Subject leader – Emily Stevenson
"The curriculum is broad and suitably balanced with due prominence given to ensuring the acquisition of fundamental skills in English and mathematics" (Ofsted, May 2016).
"Programmes to improve the extent to which teaching in English and mathematics gives pupils a secure command of key concepts and also offer opportunity for stimulating challenge are being pursued" (Ofsted, May 2016).
We believe that the vast majority of children can attain sound understanding of the key concepts in Mathematics. We present Maths in a positive light and avoid labelling children as good/no good or high/average/low ability in Maths. We encourage a ‘can do’ approach to foster in all curiosity, enjoyment and confidence in this essential and fascinating subject. Mathematical talk, using accurate vocabulary, is encouraged in order to communicate mathematical thinking and share strategies and efficient ways of working, from the earliest stage. Models and images are used with children of all ages to represent mathematical ideas in multiple ways and in a range of contexts; we cater for different learning styles and promote the aims of the National Curriculum for Mathematics:
At Icknield, we are developing new ways of working to involve all of the above elements in our Maths lessons, so that all pupils are frequently challenged to apply the Maths they have been learning. The emphasis is on ensuring that the vast majority of pupils develop secure understanding of age-appropriate expectations and once this is achieved, they develop their skills sideways rather than upwards – in other words, they learn to use and apply their Maths through reasoning and problem-solving, rather than moving onto the next year’s expectations without any depth of understanding.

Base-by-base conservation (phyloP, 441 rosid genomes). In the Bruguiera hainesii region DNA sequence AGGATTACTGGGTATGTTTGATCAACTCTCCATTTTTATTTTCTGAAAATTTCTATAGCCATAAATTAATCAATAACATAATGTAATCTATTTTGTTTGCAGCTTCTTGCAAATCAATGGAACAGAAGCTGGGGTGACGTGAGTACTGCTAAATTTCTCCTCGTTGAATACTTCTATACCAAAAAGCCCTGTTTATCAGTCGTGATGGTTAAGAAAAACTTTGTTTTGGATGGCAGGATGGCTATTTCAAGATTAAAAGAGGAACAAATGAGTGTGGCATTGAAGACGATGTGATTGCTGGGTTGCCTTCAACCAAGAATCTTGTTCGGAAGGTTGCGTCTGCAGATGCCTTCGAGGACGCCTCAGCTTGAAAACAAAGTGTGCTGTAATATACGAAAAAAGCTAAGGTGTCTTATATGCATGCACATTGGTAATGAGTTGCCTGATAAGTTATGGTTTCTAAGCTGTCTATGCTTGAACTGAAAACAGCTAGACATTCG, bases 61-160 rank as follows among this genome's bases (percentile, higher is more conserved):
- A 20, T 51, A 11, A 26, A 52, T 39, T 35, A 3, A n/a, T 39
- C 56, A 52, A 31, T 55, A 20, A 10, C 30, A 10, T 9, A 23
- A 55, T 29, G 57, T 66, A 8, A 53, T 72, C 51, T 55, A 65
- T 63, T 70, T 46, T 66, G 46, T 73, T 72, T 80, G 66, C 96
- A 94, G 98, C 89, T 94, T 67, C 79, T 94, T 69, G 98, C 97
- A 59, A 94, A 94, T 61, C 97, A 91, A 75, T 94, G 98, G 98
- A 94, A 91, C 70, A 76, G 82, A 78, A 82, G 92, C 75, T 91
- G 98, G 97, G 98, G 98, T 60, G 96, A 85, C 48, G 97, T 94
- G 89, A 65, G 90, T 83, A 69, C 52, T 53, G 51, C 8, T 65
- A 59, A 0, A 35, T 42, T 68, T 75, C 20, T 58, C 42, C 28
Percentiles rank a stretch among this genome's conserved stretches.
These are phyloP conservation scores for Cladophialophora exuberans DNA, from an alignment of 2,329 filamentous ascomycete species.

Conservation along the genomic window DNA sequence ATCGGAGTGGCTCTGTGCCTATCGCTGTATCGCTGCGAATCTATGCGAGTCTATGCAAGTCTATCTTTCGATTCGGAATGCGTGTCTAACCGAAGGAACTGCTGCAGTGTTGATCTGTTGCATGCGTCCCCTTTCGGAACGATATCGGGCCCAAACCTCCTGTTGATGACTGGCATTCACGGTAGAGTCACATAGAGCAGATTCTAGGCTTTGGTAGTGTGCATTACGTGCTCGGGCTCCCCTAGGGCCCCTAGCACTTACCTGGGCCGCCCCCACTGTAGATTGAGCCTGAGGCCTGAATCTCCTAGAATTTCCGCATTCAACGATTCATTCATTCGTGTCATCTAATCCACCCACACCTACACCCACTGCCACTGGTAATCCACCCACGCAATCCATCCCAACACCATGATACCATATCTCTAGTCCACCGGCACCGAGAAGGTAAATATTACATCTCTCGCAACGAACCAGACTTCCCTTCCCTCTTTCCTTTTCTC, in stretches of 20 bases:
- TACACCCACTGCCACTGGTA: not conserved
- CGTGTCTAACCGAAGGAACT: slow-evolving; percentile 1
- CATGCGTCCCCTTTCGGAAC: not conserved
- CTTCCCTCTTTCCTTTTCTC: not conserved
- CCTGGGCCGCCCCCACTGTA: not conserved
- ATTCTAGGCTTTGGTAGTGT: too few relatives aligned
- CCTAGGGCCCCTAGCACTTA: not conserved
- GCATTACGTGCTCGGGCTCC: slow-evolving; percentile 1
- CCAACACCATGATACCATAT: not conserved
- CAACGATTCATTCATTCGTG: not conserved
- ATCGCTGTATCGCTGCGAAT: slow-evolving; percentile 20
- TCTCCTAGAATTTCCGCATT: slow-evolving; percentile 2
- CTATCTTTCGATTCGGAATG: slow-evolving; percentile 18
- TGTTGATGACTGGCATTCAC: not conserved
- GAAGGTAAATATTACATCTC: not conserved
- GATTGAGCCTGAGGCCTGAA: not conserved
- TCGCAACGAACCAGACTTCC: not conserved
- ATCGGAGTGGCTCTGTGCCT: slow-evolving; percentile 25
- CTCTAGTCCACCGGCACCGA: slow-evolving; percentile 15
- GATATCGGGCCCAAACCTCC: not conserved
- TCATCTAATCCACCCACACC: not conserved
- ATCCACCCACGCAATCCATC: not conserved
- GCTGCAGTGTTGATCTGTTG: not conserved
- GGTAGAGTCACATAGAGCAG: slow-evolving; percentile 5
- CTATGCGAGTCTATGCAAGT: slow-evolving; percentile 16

You may hear the children referring to something we call CLICK (standing for Counting, Learn-its, It’s Nothing New, Calculation and Know your numbers) which we adapted from the ‘Big Maths’ initiative. This forms a 5-10 minute element of our daily Maths in school and ensures that key skills such as counting (including counting in 10,000s or decimals for the older children) and recall of number facts are practised daily and that concepts are not taught and then left for a long period of time, but are are re-visited on a regular basis, using reasoning and problem-solving activities. You may find the following useful in seeing the sort of challenging question/short activity that may be used in your child’s year group to help pupils apply their learning. This sort of question may also be used to move children’s learning on as opposed to them completing lots of similar textbook questions – as a general rule, if pupils can complete six questions correctly relating to a particular step of progression, they have probably 'got it’!